Máire Clerkin comes from Irish stock and grew up in London. This blend might explain her satirically grim portrait of the world she grew up in, and the cheerfully British mask she places over it. In some ways, Clerkin's one-woman show is a study in the loneliness of being ignored by her workaholic dance-teacher mother, who focused all her attention on the paying customers. This child's-eye view could be peevish stuff were Clerkin not so intractably good-humored. Nor does she place herself above her mocking portraits, including at age 14 a groping suitor in the dance hall, his eyes boggling, tongue swishing lips as he grabs her hips at arm's length and pushes her around the dance floor like a mop. "Hot in here," he notes. "What do you say we step outside for some fresh air?" "That sounds like a good idea," she chirps back with wide-eyed innocence, and with a politeness that forms the outer crust of British civility. Aside from her animated impersonations and snapshot transitions between them, the focal point of Clerkin's coming-of-age saga is her right elbow, that drifts outward while performing Irish folk dances, a "bad arm" that her mother says is responsible for her placing poorly in so many competitions. The requisite of keeping both arms slammed into one's body emerges as a metaphoric constriction in a world that Clerkin captures so meticulously, with the help of Dan O'Connor's direction and Maxine Mohr's pristinely delicate sound design. Intro to snogging (French kissing) is one of many rites of passage detailed by Clerkin with a blend of intrigue and disgust, as is binge-drinking and the morning-after consequences in one high-stakes public display. Clerkin's glorious riffs of traditional Irish dance and disco, and some intermingling of both genres, make her argument for transcendence with nary a word spoken.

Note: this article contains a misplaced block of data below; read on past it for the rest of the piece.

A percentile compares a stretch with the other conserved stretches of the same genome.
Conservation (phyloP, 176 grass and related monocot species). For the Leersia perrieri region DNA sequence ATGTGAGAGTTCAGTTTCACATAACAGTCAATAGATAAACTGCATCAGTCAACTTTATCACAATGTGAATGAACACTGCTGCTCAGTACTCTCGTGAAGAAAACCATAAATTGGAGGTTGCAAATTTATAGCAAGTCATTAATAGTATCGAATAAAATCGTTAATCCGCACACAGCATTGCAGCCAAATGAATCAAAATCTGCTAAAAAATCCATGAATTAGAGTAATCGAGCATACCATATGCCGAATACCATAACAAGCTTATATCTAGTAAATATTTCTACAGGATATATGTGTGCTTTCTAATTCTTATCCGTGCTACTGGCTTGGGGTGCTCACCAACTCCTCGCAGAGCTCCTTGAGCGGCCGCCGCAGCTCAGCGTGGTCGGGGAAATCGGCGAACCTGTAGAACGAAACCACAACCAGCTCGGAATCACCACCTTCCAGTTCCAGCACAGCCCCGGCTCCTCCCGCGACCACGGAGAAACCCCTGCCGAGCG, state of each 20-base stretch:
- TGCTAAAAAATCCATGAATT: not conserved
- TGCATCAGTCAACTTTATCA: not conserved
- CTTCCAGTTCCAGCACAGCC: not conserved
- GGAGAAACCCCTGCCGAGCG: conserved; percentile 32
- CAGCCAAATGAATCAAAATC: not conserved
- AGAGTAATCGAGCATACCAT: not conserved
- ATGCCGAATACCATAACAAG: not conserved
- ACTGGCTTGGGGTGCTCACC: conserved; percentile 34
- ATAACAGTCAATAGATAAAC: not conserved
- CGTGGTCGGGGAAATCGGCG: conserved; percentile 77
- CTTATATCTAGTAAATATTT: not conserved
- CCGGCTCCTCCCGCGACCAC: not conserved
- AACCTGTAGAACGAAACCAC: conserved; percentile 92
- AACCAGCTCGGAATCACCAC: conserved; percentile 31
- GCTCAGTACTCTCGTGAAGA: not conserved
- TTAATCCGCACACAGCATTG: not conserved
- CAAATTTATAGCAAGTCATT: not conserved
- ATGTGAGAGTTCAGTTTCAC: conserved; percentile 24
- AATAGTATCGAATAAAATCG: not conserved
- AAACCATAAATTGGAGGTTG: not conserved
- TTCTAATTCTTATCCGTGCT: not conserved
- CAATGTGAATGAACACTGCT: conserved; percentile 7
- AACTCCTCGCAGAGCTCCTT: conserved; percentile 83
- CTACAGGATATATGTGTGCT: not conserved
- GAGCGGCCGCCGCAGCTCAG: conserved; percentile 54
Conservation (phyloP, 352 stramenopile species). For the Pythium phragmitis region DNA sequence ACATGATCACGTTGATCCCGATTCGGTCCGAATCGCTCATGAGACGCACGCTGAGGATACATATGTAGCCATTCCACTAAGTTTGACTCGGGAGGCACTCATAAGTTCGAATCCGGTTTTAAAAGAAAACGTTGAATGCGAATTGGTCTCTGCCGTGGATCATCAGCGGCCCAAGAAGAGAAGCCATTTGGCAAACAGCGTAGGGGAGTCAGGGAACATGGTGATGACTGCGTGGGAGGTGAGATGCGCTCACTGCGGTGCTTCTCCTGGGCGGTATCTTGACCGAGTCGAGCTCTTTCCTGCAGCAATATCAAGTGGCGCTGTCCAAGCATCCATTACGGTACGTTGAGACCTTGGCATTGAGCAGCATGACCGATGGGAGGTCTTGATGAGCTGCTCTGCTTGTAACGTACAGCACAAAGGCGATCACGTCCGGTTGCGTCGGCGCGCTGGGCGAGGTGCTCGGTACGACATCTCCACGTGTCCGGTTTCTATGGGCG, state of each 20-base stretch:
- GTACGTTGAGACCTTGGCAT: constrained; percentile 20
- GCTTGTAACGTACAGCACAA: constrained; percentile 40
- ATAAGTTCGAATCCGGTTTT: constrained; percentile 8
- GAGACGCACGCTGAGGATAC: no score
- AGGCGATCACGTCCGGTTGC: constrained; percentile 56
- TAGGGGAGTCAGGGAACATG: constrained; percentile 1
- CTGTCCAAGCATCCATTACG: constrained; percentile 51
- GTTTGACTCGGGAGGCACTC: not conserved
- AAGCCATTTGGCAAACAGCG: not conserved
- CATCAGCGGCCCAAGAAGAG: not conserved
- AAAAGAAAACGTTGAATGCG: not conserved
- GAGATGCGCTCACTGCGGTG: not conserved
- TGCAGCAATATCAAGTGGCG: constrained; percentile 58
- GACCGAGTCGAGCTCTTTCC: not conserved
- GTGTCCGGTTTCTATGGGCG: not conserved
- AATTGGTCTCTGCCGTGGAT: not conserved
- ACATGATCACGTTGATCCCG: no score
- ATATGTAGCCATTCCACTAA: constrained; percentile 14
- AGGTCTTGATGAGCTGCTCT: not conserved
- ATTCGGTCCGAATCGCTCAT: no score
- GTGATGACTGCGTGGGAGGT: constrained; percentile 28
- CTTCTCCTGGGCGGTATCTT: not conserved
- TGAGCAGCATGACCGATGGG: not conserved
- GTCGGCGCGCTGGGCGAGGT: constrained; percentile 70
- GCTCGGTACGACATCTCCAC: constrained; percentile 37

Sun., Aug. 10, 8 p.m.; Thu., Aug. 14, 8 p.m.; Sun., Aug. 31, 8 p.m.; Sun., Sept. 7, 8 p.m.; Thu., Sept. 11, 8 p.m.; Thu., Sept. 18, 8 p.m., 2008